In 1984, Wes Craven introduced horror fans to the man of nobody’s dreams, both Stephen King and Jason Voorhees were back to terrorize audiences, it was anything but a white Christmas, and a documentary celebrating all things horror brought in an impressive $10 million at the North American box office.
Here are the HORROR HELL OF FAME inductees for 1984:
- A NIGHTMARE ON ELM STREET
Director/writer Wes Craven was well on his way to establishing himself as a master of horror, having already terrified movie audiences with The Last House on the Left (1972) and The Hills Have Eyes (1975), but with A Nightmare on Elm Street, and specifically the creation of Freddy “Finger-Knives” Krueger, he really unleashed his imagination by delivering next level horror that appealed to the masses. This Nightmare was a horror lover’s dream come true and the introduction to a brand new horror franchise.
- CHILDREN OF THE CORN
Stephen King continued his reign of horror inspiration in 1984, by having two more of his works adapted to the screen: Firestarter (starring a very pre-Scream Drew Barrymore) and Children of the Corn, both which proved that children are forces to be reckoned with when provoked, or in Corn’s case, under the influence of a teenaged religious cult leader whose main mission in life is to keep a bloodthirsty deity known as “He Who Walks Behind The Rows” satisfied…by offering up human sacrifices of the ages 19 and over variety.
- FRIDAY THE 13TH – FINAL CHAPTER
A year and half after his last killing spree (in 3D, no less) Jason Voorhees returned to kill it both on screen and at the box office in the unusually (read: strategically) titled Friday the 13th: Final Chapter; unusual in the fact that with the series continuing to make a very healthy profit for Paramount ($32.9 million U.S. box office return on a $2.6 million production budget), it was very likely that this 4th installment would be anything but “final”.
- SILENT NIGHT, DEADLY NIGHT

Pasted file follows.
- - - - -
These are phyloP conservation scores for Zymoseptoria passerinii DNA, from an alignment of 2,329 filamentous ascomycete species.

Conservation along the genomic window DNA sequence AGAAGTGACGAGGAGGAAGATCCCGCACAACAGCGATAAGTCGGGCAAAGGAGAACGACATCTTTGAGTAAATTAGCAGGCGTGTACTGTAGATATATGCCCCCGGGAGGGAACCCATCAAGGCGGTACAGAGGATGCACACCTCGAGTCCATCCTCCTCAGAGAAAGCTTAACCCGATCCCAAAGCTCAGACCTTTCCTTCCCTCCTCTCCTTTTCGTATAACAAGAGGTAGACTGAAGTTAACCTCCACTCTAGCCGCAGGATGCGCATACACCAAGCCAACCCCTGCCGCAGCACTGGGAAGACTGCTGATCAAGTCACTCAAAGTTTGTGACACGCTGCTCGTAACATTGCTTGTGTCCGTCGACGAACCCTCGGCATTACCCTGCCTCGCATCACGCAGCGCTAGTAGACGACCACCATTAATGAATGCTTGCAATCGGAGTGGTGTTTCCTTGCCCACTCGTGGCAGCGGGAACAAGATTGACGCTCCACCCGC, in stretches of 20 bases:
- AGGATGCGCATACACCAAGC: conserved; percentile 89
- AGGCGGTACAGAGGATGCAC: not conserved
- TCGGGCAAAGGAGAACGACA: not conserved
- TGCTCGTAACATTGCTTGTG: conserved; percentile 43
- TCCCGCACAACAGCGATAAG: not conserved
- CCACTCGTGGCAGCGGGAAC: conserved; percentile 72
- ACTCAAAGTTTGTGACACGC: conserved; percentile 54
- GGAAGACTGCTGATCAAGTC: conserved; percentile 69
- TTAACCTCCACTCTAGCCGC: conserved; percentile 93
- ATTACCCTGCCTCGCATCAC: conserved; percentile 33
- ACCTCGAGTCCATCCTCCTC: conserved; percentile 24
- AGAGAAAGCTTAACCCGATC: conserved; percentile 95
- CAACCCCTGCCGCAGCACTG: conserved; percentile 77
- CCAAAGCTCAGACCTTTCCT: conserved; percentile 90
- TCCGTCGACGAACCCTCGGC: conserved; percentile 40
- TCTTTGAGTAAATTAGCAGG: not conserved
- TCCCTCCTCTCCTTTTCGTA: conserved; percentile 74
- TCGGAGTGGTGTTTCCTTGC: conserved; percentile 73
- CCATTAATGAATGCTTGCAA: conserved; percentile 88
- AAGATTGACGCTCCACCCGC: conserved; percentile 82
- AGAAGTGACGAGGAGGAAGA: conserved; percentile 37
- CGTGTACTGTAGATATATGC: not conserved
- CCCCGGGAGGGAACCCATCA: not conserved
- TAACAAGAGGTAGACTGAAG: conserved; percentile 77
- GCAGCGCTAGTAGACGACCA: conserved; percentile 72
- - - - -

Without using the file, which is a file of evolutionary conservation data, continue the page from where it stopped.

After a lifetime of trauma and abuse, (hot, sexy) dude has a psychotic breakdown and goes on a killing spree while wearing a Santa’s suit. Released on the same day as A Nightmare on Elm Street, in more theaters and earning more money on its opening weekend ($1.43 million U.S. vs. $1.27 million) than the Wes Craven classic, Silent Night, Deadly Night disappeared from movie screens after only that one week, thanks to the pot of ridiculous controversy its promotional material and the content of the film stirred with “the public”. Not surprisingly, it has since become a cult classic in both the horror and Christmas-themed genres.
- TERROR IN THE AISLES
For any documentary to make $10 million is an achievement, especially back in 1984 (that’s around $25 million today) when docs weren’t being released on the big screen all that often. And for the subject of a documentary to be horror movies was just as rare. Hosted by actors Donald Pleasance (Halloween’s Dr. Loomis!) and Nancy Allen (Carrie, Dressed to Kill), each providing (somewhat dumb) commentary on a variety of horror-themed topics that were then supported by movie clips, Terror in the Aisles is a Hell of Fame inductee not so much for what or how it delivered, but for what it represented at the time: a love letter to the horror film genre and its fans.
STAY TUNED FOR THE 1985 HORROR HELL OF FAME!
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